Well cut trousers, brogues, button down shirts, suits, short, neat hair, Crombie coats mixed with the more readily available boots and jeans.  All brought together to create a kind of “hard mod”.  Lean, mean, dancing machines.  Black and white together.  The first youth movement in Britain to be a direct result of post-war multi-racial society.

The Spirit of ’69…the first, the original, skinheads.  It was a blink and you’ll miss it movement.  Within 12 months it was already morphing into the harder to define suedehead and then on into smoothies and then who knows where.

By the mid-70’s Britains far right National Front had realised that working class kids who were being worst hit by the economic downturn and high unemployment could provide willing converts to their cause.  People who are suffering like to have someone to blame…so the NF gave them exactly that and slowly but surely the look of the skinhead became synonymous with the far right.  It was a scruffy, aggressive, bastardization of the original look and with a little help from the sensationalist scribblings of Richard Allens “Skinhead” novels the die was cast…skinheads were racists.

The great tragedy of this is that the true Spirit of ’69 and that look is beautiful.  It’s about clean living under difficult circumstances.  It’s a celebration of black and white culture together.  It’s about sharp dressing.  It’s about shoes and boots that are polished to military standard.  It’s about dancing.  It’s about a sense of belonging.  It’s about unity.  It’s British without ever being nationalistic.  To return to Oscar Wilde for a moment I would argue that skinheads are patriotic because, as Wilde said, they “…love (their) own country” where nationalists “hate” everyone else’s.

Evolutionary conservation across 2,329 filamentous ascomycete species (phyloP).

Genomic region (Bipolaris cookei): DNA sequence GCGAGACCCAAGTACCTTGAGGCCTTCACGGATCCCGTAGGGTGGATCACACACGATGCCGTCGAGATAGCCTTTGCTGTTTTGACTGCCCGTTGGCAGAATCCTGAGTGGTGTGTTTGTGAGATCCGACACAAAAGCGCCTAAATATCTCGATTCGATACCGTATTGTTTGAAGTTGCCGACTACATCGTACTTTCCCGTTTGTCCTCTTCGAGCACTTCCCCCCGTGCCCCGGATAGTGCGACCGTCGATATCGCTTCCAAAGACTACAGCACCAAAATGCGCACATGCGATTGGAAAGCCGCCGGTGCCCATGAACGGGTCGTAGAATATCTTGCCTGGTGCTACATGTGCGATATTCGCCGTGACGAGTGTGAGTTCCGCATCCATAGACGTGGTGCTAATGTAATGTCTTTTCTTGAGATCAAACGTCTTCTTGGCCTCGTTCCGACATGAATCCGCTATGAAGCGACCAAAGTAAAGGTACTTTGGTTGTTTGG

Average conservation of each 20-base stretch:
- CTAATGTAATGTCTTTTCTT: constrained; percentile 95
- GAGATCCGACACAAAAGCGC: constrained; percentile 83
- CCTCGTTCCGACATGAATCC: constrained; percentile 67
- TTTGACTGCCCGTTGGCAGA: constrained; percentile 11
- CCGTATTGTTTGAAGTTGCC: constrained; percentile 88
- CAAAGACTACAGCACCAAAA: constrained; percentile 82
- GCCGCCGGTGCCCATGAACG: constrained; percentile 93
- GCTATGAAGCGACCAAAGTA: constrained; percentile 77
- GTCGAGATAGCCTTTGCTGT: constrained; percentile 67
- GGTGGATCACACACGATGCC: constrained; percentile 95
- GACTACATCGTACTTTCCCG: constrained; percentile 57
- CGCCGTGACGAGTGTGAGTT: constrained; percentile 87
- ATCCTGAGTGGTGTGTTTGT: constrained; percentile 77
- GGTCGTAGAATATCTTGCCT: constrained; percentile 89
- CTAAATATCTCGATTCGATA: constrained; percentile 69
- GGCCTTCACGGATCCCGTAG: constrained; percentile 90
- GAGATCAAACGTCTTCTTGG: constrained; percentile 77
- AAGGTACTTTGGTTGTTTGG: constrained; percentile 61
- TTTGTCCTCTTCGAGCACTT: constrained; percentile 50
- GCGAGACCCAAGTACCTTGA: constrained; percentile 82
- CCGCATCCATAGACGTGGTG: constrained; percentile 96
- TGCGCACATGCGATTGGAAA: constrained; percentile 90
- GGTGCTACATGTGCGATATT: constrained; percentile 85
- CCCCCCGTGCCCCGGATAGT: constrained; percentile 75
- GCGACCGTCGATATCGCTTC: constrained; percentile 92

It’s unlikely that the skinhead can ever fully be extricated from the far right now…that is, in large part, due to the hijacking of the term in the United States by those groups and by the portrayal of the culture in the media.  That, for me, is a tragedy because it is, undeniably, a great look and one that instills a bit of self-respect into an individual…even if that only extends as far as looking after your clobber!

However, it would be naive to try and claim, as some do, that there was never any racism amongst those original skinheads back in 1969.  Archive reports from as early as 1970 discuss skinheads targeting Pakistani immmigrants for violence in the South of England and Richard Allens pulp fiction novels, including the original “Skinhead” also describe “paki bashing”.  That’s not pleasant or easy to accept for people on the scene who want to defend it from accusations of racism but, like it or not, it’s true.  I’m not sure how prevalent that sort of violence was and I stand by my description of the roots of the scene and it’s ties to the West Indies as support for the notion that racism isn’t an integral element of the originals.

Ultimately skinheads are not a political party.  They are, predominantly, working class guys and girls who feel proud of their country, like to look sharp and love to dance.  People on both sides of the political spectrum try to claim the scene as “theirs” but it’s not; it belongs to anyone who identifies as a skinhead.  Personally I have no interest in far right politics and I find the rantings of the far left equally as tedious.  I’m more interested in polishing my boots than Marxist dialectics or finding the right jeans over reading “Mein Kampf”.

So who are the real skinheads?

Who knows.  All I know for sure is that I’m a skinhead.